Kodak says Apple, RIM infringe camera phone patents
NEW YORK (Reuters) - Eastman Kodak Co has taken legal action claiming Apple Inc's iPhone and Research in Motion Ltd's BlackBerry camera phones infringe the photography company's patents.
Kodak shares rose on Thursday after it said it filed a complaint with the U.S. International Trade Commission (ITC), alleging iPhones and BlackBerrys improperly use technology related to a method for previewing images.
Kodak filed two suits in the U.S. District Court for the Western District of New York against Apple that claim infringement of patents related to digital cameras and certain computer processes.
Representatives from Apple and RIM said the companies do not comment on litigation.
Kodak, hit hard by the economic downturn as consumers eschew photo-taking vacations and businesses delay purchasing printing systems, has cultivated its patent portfolio into an important source of revenue.
In October, the company said it sees licensing revenue averaging at least $250 million to $350 million each year for the next several years. Kodak had revenues of about $9.4 billion in 2008 and is expected to detail 2009 results later this month.
It already has existing agreements with a broad array of technology companies, including Nokia, Motorola Inc, Sony Corp and Panasonic Corp. In recent weeks it has settled patent suits against LG Electronics Inc and Samsung Electronics Co Ltd.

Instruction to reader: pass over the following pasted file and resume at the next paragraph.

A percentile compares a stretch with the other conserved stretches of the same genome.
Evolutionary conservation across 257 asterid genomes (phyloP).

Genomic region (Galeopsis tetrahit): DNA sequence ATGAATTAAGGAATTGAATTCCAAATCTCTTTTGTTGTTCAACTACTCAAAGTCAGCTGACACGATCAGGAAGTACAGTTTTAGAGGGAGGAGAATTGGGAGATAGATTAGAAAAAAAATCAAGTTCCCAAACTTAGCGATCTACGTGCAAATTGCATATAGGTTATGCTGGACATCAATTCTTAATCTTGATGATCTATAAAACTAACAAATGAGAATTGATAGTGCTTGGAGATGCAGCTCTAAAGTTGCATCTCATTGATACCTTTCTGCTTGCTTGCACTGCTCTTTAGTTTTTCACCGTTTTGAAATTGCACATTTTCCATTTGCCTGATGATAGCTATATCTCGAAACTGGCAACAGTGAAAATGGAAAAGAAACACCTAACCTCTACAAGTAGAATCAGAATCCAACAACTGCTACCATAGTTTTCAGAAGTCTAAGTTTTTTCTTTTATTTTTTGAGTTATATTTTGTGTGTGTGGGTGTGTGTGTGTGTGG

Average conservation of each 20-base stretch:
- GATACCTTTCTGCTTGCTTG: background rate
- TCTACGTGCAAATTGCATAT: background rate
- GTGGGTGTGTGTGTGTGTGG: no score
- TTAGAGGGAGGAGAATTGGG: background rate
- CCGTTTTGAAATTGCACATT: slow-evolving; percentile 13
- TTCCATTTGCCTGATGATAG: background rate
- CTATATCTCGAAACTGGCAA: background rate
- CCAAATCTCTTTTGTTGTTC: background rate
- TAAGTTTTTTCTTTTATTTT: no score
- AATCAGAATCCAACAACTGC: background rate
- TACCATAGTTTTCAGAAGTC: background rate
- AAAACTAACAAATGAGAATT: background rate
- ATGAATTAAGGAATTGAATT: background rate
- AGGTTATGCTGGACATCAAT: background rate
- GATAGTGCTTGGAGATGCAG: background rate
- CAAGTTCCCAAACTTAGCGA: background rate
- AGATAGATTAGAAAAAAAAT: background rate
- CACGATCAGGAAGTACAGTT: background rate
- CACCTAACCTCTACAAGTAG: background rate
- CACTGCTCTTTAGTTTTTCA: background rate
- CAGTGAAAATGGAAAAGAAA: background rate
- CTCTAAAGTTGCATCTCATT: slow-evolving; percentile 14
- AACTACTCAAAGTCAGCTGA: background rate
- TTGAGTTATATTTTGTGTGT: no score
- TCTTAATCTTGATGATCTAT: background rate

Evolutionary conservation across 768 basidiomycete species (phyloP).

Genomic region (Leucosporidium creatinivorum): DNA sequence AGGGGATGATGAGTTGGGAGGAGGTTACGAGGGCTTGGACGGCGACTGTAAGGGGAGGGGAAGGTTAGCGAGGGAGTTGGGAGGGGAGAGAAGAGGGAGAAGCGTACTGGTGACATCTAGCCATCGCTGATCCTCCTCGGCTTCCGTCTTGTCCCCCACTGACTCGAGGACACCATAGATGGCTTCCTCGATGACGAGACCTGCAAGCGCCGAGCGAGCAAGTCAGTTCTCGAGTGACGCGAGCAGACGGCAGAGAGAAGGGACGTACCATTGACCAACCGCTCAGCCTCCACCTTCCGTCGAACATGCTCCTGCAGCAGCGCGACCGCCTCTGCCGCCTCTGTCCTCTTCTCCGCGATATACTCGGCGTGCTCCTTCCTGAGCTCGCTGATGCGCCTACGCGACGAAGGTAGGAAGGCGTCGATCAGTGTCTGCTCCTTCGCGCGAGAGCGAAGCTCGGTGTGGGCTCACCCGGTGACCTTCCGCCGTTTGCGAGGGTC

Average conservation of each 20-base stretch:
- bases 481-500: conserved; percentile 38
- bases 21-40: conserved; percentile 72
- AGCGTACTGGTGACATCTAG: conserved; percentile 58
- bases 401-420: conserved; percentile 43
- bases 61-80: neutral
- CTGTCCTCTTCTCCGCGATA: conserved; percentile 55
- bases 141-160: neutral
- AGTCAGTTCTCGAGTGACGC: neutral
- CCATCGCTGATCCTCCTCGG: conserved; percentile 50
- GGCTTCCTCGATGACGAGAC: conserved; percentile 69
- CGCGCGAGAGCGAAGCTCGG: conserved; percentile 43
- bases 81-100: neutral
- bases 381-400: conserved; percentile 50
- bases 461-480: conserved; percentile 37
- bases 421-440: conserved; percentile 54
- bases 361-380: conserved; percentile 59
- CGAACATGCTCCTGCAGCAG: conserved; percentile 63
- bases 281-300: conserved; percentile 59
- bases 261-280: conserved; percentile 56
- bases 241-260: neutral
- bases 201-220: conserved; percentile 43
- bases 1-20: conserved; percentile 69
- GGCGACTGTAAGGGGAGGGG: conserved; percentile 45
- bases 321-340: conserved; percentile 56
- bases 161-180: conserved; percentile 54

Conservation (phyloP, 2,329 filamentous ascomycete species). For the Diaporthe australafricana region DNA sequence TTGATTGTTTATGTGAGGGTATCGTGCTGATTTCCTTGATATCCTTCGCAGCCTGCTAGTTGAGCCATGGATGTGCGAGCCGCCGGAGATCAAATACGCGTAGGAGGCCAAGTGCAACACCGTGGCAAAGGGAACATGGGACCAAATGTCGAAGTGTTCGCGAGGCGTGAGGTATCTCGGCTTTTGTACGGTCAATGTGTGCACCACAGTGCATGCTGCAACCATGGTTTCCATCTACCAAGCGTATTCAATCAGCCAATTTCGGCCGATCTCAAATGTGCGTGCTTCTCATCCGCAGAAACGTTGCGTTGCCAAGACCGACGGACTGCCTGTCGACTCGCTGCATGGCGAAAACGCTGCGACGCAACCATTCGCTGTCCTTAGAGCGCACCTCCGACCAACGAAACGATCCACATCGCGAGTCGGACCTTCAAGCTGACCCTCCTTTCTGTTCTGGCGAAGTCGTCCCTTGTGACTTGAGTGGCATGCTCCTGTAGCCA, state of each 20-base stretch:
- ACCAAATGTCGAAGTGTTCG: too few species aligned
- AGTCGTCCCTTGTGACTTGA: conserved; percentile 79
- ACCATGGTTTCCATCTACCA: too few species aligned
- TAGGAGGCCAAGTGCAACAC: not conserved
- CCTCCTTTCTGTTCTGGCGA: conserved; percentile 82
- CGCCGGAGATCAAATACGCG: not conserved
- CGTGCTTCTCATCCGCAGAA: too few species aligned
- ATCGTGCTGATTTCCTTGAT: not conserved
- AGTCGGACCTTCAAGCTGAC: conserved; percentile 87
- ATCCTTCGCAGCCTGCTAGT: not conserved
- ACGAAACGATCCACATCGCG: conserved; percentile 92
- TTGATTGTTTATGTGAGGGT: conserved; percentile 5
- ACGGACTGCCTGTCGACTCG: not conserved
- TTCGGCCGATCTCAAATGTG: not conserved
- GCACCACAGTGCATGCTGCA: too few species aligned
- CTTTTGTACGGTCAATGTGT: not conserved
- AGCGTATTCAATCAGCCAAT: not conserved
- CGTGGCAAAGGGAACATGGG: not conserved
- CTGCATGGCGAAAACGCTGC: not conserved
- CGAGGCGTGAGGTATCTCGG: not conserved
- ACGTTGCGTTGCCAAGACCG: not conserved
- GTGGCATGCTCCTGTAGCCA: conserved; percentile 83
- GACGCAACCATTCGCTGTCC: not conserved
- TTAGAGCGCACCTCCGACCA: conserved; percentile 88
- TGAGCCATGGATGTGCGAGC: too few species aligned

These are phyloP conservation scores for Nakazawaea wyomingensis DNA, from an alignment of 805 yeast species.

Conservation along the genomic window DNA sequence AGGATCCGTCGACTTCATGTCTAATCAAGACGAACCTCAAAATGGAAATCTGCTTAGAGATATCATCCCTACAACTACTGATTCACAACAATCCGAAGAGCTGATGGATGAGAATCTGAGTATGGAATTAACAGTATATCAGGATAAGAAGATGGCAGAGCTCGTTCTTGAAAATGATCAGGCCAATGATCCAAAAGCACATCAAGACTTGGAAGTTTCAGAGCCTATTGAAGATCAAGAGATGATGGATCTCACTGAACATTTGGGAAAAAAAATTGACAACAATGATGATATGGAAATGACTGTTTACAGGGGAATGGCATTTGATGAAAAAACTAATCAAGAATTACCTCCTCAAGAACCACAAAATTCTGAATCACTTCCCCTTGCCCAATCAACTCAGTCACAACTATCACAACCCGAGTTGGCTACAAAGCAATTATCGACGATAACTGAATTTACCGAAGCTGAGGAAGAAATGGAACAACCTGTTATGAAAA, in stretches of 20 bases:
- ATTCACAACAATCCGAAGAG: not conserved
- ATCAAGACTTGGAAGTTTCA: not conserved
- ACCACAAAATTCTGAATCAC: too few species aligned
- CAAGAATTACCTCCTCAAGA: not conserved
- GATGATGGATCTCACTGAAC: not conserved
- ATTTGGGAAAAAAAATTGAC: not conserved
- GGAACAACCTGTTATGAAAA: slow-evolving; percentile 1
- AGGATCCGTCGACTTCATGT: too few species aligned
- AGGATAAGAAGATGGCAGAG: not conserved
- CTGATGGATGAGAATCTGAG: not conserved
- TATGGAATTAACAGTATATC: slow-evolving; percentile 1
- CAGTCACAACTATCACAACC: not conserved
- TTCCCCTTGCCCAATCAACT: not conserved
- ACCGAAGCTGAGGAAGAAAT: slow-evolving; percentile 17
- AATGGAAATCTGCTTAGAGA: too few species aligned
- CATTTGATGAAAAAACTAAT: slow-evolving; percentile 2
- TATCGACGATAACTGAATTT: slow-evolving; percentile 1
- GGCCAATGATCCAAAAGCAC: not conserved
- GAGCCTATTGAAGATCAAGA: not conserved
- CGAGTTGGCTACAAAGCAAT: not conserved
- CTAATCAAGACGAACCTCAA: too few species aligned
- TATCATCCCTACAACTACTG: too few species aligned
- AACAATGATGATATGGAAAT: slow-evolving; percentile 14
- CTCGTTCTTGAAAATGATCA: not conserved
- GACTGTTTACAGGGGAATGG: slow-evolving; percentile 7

Kodak said it wants compensation for the use of the technology and is open to talks with Apple and RIM. But it is asking the ITC to prevent Apple and RIM from importing infringing devices, including certain mobile telephones and wireless communication devices featuring digital cameras.
In both district court actions against Apple, Kodak is seeking to permanently enjoin Apple from further infringement, as well as unspecified damages.
Kodak's claims against Apple go a step beyond camera phones. In one of the district court suits, Kodak alleges infringement of patents that describe a method by which a computer program can "ask for help" from another application to carry out certain computer-oriented functions and says it applies to "any Apple product" that uses that method.
Cross Research analyst Shannon Cross said the attempt to make money from Kodak's patent portfolio is smart, but warned it may not offset Kodak other concerns.
"We remain concerned with Kodak's dependence on nonrecurring IP licensing for cash flow, required investments in unprofitable inkjet platforms and exposure to the secular decline in analog film," she said.
Kodak shares were 2.2 percent higher at $5.04 in afternoon trading on the New York Stock Exchange after hitting a session high of $5.44 earlier.